“My $250 ticket to Las Vegas turned out to be more like $500, thanks to ancillary revenue fees.”
Most airlines studiously avoid the word surcharge, so they’ve come up with this phrase to describe the add-on fees that resulted in enormous profits ($23 billion!) for the industry last year. Ancillary revenue—from preferred seat selection, ticket changes, pillows and blankets, and other à la carte services—has become the holy grail of airline economics. Hotels, too, have been charging guests for such once-basic services as pool towels, in-room safes, early check-in, and even maid service. But change is on the horizon. 2011 is shaping up to be the battleground year for ancillary revenue as consumer rights advocates call for more transparency and the Department of Transportation hammers out new airline fare disclosure requirements that bring these unexpected fees out into the open.
T+L Tip: Until the DOT obliges airlines to be more transparent about fees, use TripAdvisor’s newly enhanced “fees estimator” function to see what the real cost of a ticket will be.
Contract of Carriage
“After my flight was canceled, I told the gate agent that he had to book me on the next flight, even on another airline, as stated in my ticket’s contract of carriage.”
Think of this as an airline’s official ticket rules. For the most part, airlines write these contracts as they see fit. But that may change as the DOT works on a new rule of its own, one that would require airlines to offer the lowest available fare, refund canceled tickets within 20 days, allow customers to cancel a reservation within 24 hours of purchase at no charge, and deliver mishandled luggage within 24 hours.
T+L Tip: When in doubt, ask an airline rep for a copy of the contract. They are required to give it to you.
“We missed the opera because the airline bumped us, so we’re using our denied-boarding compensation to take another trip...by train.”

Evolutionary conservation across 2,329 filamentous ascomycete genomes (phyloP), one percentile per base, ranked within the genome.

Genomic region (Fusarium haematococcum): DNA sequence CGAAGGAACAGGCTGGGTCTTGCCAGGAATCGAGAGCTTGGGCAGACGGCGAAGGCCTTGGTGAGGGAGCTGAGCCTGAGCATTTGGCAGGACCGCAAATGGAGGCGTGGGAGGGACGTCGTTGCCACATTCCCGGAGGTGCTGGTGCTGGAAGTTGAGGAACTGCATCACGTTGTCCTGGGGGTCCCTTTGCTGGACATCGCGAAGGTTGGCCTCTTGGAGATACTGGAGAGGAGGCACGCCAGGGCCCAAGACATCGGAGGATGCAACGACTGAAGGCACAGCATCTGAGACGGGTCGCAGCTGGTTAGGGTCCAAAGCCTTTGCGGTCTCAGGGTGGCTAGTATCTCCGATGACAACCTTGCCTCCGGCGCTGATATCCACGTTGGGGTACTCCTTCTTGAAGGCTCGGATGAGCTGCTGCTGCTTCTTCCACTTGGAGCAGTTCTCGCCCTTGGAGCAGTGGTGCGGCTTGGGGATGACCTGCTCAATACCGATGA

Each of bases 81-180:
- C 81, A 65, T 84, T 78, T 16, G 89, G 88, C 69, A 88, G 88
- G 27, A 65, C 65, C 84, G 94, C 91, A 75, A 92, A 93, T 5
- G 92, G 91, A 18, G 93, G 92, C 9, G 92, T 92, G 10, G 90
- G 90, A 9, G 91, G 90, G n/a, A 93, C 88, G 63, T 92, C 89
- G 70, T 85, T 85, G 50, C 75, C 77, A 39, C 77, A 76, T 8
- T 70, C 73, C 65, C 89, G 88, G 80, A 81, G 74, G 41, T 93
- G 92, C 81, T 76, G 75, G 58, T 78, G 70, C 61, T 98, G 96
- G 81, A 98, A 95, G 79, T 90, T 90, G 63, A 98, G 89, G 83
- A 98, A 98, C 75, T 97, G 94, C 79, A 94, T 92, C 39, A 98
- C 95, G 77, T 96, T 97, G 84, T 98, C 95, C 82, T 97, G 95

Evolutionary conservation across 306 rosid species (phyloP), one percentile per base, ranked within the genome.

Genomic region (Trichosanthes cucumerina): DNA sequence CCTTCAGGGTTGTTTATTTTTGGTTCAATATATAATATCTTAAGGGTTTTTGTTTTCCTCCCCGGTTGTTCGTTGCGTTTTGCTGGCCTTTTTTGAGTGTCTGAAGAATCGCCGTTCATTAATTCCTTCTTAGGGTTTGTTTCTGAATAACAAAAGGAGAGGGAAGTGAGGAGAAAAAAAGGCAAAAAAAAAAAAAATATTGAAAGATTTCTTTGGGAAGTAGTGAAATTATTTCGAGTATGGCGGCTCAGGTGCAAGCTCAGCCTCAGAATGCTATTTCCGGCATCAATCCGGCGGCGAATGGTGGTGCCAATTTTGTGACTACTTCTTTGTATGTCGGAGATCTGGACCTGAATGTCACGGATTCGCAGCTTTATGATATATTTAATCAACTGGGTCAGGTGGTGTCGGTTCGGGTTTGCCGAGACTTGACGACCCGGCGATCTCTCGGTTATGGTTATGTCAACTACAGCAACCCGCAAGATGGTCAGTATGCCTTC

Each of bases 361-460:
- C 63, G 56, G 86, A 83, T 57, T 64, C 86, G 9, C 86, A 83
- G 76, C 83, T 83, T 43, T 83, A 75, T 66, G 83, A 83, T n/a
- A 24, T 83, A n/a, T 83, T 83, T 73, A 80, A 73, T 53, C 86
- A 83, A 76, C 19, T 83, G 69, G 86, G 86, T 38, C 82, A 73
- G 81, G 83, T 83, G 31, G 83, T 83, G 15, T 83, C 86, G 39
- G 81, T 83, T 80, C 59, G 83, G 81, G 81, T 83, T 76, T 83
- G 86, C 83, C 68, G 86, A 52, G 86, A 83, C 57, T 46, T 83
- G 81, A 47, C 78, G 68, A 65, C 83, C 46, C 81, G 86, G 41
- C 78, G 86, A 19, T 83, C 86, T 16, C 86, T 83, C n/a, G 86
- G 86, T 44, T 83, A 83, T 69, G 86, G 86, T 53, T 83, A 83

Fully loaded flights have been another key to airlines’ newfound profitability, so expect bumping on oversold flights to be a fact of life this year. Know your rights: If you are bumped on a domestic flight, you must be compensated for the full one-way fare (up to $400) when you are rebooked on a plane that lands between one and two hours after your originally scheduled flight, or 200 percent of your fare (up to $800) if you land more than two hours later. Stay tuned, as the DOT is seeking to boost compensation limits to $650 and $1,300, respectively. Meanwhile, mergers may make it easier for airlines to rebook passengers as carriers gain more hubs, says George Hobica of airfarewatchdog.com.
“I read a terrible e-complaint about that hotel. But was it true?”
A backlash is growing against the juggernaut of TripAdvisor and its pool of 40 million anonymous reviews. While many hotels actively solicit positive reviews from guests, the existence of vicious (and perhaps even fabricated) e-complaints on the site has led some to push back. The British company KwikChex, working with hundreds of hotels, is planning to sue the website for publishing what it calls “malicious and wholly unproven allegations,” including anonymous charges of filth, racism, and sexual assault. The website guestscan.co.uk has turned the tables completely, allowing hotels to rate unruly guests who may find themselves unwelcome at other hotels as a result. The message is clear: If you’re going to post an e-complaint, be truthful and fair.
“I geo-tagged a picture of that vintage Soviet coat I want for my birthday, in case you can’t find the stall at the Izmailovsky flea market.”
The process of embedding images, videos, tweets, notes, and other digital files with an exact geographic location, geo-tagging is becoming increasingly pervasive as mobile phones, apps, and even cameras offer the service. For travelers, the benefits include the ability to create travelogues effortlessly, search for images or files by location (or vice versa), and keep friends and family up-to-date. But the service has its drawbacks: Posting an image on Twitter with your exact location is catnip for potential robbers who are on the lookout for unattended houses. By all means geo-tag your pictures, but turn off public sharing of geographic information on apps and websites until you get home. On Twitter, make sure to disable location-sharing when posting a tweet.
“I snapped up cheap massages in Miami for the whole family on the group-buying site livingsocial.com. South Beach, here we come!”